Students proclaim: ‘God belongs on my campus’

The students of Francis Marion University’s Baptist Collegiate Ministry have a message for their school: “God belongs on my campus.”

What started as a small group’s outreach effort several years ago has turned into an event-based experience open to all who are part of Francis Marion’s diverse student population.

“It’s a strong statement to say, ‘God belongs here.’ But we believe God belongs in the biology department, on the sports teams, in the honors college, and in every aspect of what we do on campus,” said BCM director Kendal Danford. “Wherever people are, that’s where we belong.”

A few years ago, a Francis Marion student captured the message from a Christian rap song that told the story of young people who proclaimed that God belonged in the midst of their hometown. The student challenged his Bible study group, saying they could do the same at Francis Marion. The idea took off. The group printed the phrase “God belongs on my campus” on hoodies and began wearing them.

Others in BCM joined the movement, and Danford ordered t-shirts with the phrase. Students wore the shirts as they prayer-walked the campus and the city of Florence and while they worked in a homeless shelter and served in the local chapter of the Boys & Girls Clubs of America. Danford said people began to ask questions, and they decided they could do more with the message.

BCM held its first “God Belongs on My Campus” event in the fall of 2016. A second event was held on Jan. 23. Danford estimates close to 300 people attended.

“It was the most diverse group of people worshipping together,” he said, “and we want to carry that on campus. We want to reach our whole campus … so that they can lift up Jesus’ name, too.”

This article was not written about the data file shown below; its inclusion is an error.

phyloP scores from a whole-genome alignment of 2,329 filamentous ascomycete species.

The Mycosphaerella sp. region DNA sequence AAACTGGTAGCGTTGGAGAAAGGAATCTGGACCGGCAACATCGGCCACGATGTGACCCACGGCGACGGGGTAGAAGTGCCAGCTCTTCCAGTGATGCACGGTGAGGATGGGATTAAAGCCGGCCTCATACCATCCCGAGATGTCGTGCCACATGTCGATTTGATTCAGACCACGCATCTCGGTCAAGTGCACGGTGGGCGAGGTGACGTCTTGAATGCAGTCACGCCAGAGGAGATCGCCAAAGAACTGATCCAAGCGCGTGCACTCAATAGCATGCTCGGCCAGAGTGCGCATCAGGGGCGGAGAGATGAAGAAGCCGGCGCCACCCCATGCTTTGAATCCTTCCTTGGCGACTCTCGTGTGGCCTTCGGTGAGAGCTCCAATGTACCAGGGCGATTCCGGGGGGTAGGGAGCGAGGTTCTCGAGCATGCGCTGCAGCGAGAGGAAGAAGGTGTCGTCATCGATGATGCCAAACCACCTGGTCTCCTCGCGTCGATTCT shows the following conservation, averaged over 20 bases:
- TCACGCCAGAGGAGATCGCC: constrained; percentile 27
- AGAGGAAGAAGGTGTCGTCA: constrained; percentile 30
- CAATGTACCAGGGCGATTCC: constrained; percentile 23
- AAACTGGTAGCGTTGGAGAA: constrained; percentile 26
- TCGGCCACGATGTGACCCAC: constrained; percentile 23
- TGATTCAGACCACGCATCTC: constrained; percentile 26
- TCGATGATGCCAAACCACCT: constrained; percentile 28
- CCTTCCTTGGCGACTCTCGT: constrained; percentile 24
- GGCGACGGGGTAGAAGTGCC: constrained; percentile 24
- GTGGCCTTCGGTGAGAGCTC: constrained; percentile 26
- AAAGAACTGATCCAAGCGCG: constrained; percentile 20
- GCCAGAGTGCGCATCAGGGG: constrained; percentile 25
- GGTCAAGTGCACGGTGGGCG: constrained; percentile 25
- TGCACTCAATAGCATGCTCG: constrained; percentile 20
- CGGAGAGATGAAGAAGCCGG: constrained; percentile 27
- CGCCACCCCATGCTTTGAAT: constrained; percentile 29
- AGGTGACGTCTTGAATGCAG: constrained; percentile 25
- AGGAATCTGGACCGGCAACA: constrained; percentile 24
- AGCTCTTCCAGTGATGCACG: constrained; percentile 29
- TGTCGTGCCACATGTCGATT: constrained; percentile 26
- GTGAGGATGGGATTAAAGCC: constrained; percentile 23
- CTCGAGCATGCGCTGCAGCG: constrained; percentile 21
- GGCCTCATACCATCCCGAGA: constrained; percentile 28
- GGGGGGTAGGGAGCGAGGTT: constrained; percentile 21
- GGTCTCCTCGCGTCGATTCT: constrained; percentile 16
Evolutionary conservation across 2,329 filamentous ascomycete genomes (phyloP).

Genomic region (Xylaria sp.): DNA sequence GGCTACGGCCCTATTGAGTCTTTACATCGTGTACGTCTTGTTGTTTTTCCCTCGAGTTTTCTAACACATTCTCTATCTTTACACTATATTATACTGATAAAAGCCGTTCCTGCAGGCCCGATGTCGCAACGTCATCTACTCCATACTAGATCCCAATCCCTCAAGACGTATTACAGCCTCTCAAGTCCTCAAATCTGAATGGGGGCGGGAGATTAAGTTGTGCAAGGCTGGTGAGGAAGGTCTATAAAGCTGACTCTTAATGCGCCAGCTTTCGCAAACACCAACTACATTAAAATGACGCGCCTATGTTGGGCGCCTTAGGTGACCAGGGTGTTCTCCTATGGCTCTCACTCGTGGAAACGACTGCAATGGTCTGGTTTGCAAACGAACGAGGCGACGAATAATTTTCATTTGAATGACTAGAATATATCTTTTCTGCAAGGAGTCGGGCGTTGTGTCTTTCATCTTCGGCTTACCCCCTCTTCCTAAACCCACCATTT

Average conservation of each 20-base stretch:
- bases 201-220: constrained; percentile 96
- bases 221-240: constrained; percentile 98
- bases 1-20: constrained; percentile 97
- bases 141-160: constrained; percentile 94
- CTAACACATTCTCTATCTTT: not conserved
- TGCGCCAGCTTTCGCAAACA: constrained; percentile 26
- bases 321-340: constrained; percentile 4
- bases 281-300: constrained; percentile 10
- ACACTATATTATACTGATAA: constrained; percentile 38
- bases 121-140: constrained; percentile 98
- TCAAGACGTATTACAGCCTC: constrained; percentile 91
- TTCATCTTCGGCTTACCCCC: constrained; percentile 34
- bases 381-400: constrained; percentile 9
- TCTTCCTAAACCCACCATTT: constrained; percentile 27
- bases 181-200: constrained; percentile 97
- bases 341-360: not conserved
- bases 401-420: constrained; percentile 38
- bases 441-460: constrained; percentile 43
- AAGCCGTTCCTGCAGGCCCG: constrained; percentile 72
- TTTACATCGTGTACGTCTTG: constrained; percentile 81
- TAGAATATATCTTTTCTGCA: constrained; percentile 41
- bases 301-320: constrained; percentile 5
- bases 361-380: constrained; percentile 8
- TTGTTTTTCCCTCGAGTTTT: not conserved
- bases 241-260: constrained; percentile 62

Not everyone has embraced the “God belongs on my campus” message. BCM students report being challenged by professors and other students. Danford said those encounters are opportunities to engage people in gospel conversations.

“No t-shirt can lead a person to Jesus, but it can start a conversation that leads to the Spirit moving in a person’s life,” said Danford. “We are challenging students to not just wear the t-shirt, but to live out the gospel in words and actions and in how they treat people.”

Ken Owens, director of collegiate ministry for the South Carolina Baptist Convention, said the Francis Marion emphasis represents a bold declaration that God is worthy of worship and devotion, including on a college campus.

“It was so moving to see a diverse group of students gathering together to worship the Lord and to declare their desire to serve Him,” said Owens. “I am so grateful that BCM is taking the lead in bringing unity around the gospel on campus.”

— Julia Bell writes for the South Carolina Baptist Convention.

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